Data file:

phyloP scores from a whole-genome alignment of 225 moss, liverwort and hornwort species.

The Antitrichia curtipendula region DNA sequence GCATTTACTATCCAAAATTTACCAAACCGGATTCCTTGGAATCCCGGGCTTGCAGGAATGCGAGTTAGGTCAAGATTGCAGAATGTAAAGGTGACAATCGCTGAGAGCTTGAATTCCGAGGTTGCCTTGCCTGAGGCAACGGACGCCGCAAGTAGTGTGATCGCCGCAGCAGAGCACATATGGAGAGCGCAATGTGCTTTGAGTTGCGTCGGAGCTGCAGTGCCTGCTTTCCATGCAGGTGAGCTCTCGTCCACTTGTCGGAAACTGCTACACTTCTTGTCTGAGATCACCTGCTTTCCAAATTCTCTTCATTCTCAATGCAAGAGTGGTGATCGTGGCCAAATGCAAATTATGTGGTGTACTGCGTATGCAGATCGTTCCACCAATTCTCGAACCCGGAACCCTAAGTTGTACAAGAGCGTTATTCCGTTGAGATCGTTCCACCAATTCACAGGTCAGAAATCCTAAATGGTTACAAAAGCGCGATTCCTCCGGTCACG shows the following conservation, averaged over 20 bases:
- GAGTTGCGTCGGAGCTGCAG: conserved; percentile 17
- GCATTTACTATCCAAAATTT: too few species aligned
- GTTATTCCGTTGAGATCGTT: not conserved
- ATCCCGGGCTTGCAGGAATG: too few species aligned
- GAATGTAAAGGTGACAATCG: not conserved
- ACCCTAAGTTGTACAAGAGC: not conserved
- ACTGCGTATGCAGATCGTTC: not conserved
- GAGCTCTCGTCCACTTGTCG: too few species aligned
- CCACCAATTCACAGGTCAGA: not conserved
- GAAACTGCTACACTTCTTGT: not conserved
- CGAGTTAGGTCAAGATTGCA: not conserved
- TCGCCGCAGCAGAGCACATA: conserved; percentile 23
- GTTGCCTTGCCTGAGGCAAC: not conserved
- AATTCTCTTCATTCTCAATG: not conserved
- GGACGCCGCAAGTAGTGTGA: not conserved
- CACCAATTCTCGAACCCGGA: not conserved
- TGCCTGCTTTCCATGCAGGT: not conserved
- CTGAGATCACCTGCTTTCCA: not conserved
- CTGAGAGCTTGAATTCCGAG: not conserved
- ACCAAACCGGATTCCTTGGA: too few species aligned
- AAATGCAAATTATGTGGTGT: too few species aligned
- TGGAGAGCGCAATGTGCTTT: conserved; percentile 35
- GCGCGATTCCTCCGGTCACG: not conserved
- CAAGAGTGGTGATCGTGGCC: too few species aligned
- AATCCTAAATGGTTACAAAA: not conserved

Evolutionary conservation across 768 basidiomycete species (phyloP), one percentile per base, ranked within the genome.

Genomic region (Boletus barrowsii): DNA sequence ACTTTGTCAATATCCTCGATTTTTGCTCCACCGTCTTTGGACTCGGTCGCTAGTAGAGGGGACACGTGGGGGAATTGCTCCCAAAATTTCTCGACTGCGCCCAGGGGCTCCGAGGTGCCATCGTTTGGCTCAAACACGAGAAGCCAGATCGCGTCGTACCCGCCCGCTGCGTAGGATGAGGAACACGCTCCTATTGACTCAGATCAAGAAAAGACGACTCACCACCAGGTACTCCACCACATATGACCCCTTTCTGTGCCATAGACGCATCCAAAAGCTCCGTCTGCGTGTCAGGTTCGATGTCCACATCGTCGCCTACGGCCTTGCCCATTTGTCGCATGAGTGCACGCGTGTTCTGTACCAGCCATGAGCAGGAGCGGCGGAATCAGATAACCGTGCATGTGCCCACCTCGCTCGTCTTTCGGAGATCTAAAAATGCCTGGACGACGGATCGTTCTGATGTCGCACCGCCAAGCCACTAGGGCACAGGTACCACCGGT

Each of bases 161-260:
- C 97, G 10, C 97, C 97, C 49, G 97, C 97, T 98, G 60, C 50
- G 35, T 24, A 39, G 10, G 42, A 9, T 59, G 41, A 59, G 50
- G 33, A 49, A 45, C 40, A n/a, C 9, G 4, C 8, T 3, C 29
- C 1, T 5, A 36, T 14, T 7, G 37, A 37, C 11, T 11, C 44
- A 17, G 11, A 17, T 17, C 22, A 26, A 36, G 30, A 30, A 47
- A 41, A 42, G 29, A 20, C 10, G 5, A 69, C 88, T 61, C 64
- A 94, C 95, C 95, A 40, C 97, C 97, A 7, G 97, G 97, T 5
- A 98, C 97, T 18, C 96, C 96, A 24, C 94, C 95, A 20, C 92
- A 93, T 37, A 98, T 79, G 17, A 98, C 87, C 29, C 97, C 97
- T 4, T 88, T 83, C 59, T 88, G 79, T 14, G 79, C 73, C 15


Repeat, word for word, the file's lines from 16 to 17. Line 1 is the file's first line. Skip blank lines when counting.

- AATTCTCTTCATTCTCAATG: not conserved
- GGACGCCGCAAGTAGTGTGA: not conserved